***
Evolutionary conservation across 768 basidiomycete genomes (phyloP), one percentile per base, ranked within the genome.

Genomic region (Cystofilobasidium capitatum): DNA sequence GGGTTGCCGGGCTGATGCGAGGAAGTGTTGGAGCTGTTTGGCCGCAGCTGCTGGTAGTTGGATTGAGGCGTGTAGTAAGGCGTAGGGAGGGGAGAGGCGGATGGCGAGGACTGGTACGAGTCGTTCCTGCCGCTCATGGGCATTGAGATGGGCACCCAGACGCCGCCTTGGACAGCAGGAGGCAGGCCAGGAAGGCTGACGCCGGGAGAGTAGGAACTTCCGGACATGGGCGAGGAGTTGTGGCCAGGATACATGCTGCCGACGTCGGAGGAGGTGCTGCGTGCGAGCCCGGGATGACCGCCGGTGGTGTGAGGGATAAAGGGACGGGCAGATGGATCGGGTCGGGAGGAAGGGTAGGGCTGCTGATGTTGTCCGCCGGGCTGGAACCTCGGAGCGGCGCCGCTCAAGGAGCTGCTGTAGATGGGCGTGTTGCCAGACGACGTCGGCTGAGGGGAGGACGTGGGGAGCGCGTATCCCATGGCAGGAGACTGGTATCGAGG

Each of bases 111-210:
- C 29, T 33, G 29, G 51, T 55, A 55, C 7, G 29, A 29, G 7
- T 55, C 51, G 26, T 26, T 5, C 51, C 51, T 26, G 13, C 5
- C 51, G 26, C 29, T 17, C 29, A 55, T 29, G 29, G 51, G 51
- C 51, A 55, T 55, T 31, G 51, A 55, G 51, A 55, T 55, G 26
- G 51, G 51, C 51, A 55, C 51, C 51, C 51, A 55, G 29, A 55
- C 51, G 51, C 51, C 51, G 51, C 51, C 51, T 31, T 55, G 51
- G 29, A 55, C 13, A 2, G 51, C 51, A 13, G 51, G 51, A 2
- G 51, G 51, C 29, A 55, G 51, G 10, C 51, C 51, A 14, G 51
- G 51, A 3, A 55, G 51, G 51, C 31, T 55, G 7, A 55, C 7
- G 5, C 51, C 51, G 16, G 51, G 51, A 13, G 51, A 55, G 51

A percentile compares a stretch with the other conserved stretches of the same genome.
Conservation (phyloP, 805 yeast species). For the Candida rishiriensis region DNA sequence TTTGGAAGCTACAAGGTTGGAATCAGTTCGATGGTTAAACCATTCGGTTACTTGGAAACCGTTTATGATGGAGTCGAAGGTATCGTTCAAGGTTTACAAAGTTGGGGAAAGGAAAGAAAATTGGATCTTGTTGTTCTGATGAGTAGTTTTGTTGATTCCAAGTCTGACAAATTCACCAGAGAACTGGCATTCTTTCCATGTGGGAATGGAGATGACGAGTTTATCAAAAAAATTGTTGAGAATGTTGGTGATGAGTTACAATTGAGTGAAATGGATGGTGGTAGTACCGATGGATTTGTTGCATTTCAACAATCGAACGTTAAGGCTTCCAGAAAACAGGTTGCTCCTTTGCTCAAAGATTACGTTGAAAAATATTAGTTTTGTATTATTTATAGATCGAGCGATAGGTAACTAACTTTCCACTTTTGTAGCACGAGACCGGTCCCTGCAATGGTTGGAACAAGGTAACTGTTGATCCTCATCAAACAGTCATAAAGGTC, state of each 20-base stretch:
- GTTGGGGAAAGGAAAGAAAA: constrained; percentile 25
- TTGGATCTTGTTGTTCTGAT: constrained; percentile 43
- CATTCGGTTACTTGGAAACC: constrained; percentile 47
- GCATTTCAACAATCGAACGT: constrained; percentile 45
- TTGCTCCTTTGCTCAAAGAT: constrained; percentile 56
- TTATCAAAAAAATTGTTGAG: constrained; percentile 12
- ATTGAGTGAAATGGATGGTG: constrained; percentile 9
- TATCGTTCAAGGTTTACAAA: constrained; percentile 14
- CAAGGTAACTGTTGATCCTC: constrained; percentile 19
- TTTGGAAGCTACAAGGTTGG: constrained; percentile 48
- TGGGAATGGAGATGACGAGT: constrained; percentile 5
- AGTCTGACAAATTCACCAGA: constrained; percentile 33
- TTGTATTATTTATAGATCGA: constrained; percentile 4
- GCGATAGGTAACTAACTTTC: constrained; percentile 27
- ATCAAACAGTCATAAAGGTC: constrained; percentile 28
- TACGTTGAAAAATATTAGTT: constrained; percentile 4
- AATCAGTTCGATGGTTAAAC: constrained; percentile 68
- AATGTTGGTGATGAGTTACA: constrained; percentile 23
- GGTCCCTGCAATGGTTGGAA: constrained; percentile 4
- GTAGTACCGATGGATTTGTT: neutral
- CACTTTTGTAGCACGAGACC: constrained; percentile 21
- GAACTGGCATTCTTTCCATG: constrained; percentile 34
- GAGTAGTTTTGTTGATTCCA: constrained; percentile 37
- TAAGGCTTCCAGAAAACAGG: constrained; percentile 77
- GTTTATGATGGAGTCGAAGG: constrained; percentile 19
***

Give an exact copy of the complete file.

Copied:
Evolutionary conservation across 768 basidiomycete genomes (phyloP), one percentile per base, ranked within the genome.

Genomic region (Cystofilobasidium capitatum): DNA sequence GGGTTGCCGGGCTGATGCGAGGAAGTGTTGGAGCTGTTTGGCCGCAGCTGCTGGTAGTTGGATTGAGGCGTGTAGTAAGGCGTAGGGAGGGGAGAGGCGGATGGCGAGGACTGGTACGAGTCGTTCCTGCCGCTCATGGGCATTGAGATGGGCACCCAGACGCCGCCTTGGACAGCAGGAGGCAGGCCAGGAAGGCTGACGCCGGGAGAGTAGGAACTTCCGGACATGGGCGAGGAGTTGTGGCCAGGATACATGCTGCCGACGTCGGAGGAGGTGCTGCGTGCGAGCCCGGGATGACCGCCGGTGGTGTGAGGGATAAAGGGACGGGCAGATGGATCGGGTCGGGAGGAAGGGTAGGGCTGCTGATGTTGTCCGCCGGGCTGGAACCTCGGAGCGGCGCCGCTCAAGGAGCTGCTGTAGATGGGCGTGTTGCCAGACGACGTCGGCTGAGGGGAGGACGTGGGGAGCGCGTATCCCATGGCAGGAGACTGGTATCGAGG

Each of bases 111-210:
- C 29, T 33, G 29, G 51, T 55, A 55, C 7, G 29, A 29, G 7
- T 55, C 51, G 26, T 26, T 5, C 51, C 51, T 26, G 13, C 5
- C 51, G 26, C 29, T 17, C 29, A 55, T 29, G 29, G 51, G 51
- C 51, A 55, T 55, T 31, G 51, A 55, G 51, A 55, T 55, G 26
- G 51, G 51, C 51, A 55, C 51, C 51, C 51, A 55, G 29, A 55
- C 51, G 51, C 51, C 51, G 51, C 51, C 51, T 31, T 55, G 51
- G 29, A 55, C 13, A 2, G 51, C 51, A 13, G 51, G 51, A 2
- G 51, G 51, C 29, A 55, G 51, G 10, C 51, C 51, A 14, G 51
- G 51, A 3, A 55, G 51, G 51, C 31, T 55, G 7, A 55, C 7
- G 5, C 51, C 51, G 16, G 51, G 51, A 13, G 51, A 55, G 51

A percentile compares a stretch with the other conserved stretches of the same genome.
Conservation (phyloP, 805 yeast species). For the Candida rishiriensis region DNA sequence TTTGGAAGCTACAAGGTTGGAATCAGTTCGATGGTTAAACCATTCGGTTACTTGGAAACCGTTTATGATGGAGTCGAAGGTATCGTTCAAGGTTTACAAAGTTGGGGAAAGGAAAGAAAATTGGATCTTGTTGTTCTGATGAGTAGTTTTGTTGATTCCAAGTCTGACAAATTCACCAGAGAACTGGCATTCTTTCCATGTGGGAATGGAGATGACGAGTTTATCAAAAAAATTGTTGAGAATGTTGGTGATGAGTTACAATTGAGTGAAATGGATGGTGGTAGTACCGATGGATTTGTTGCATTTCAACAATCGAACGTTAAGGCTTCCAGAAAACAGGTTGCTCCTTTGCTCAAAGATTACGTTGAAAAATATTAGTTTTGTATTATTTATAGATCGAGCGATAGGTAACTAACTTTCCACTTTTGTAGCACGAGACCGGTCCCTGCAATGGTTGGAACAAGGTAACTGTTGATCCTCATCAAACAGTCATAAAGGTC, state of each 20-base stretch:
- GTTGGGGAAAGGAAAGAAAA: constrained; percentile 25
- TTGGATCTTGTTGTTCTGAT: constrained; percentile 43
- CATTCGGTTACTTGGAAACC: constrained; percentile 47
- GCATTTCAACAATCGAACGT: constrained; percentile 45
- TTGCTCCTTTGCTCAAAGAT: constrained; percentile 56
- TTATCAAAAAAATTGTTGAG: constrained; percentile 12
- ATTGAGTGAAATGGATGGTG: constrained; percentile 9
- TATCGTTCAAGGTTTACAAA: constrained; percentile 14
- CAAGGTAACTGTTGATCCTC: constrained; percentile 19
- TTTGGAAGCTACAAGGTTGG: constrained; percentile 48
- TGGGAATGGAGATGACGAGT: constrained; percentile 5
- AGTCTGACAAATTCACCAGA: constrained; percentile 33
- TTGTATTATTTATAGATCGA: constrained; percentile 4
- GCGATAGGTAACTAACTTTC: constrained; percentile 27
- ATCAAACAGTCATAAAGGTC: constrained; percentile 28
- TACGTTGAAAAATATTAGTT: constrained; percentile 4
- AATCAGTTCGATGGTTAAAC: constrained; percentile 68
- AATGTTGGTGATGAGTTACA: constrained; percentile 23
- GGTCCCTGCAATGGTTGGAA: constrained; percentile 4
- GTAGTACCGATGGATTTGTT: neutral
- CACTTTTGTAGCACGAGACC: constrained; percentile 21
- GAACTGGCATTCTTTCCATG: constrained; percentile 34
- GAGTAGTTTTGTTGATTCCA: constrained; percentile 37
- TAAGGCTTCCAGAAAACAGG: constrained; percentile 77
- GTTTATGATGGAGTCGAAGG: constrained; percentile 19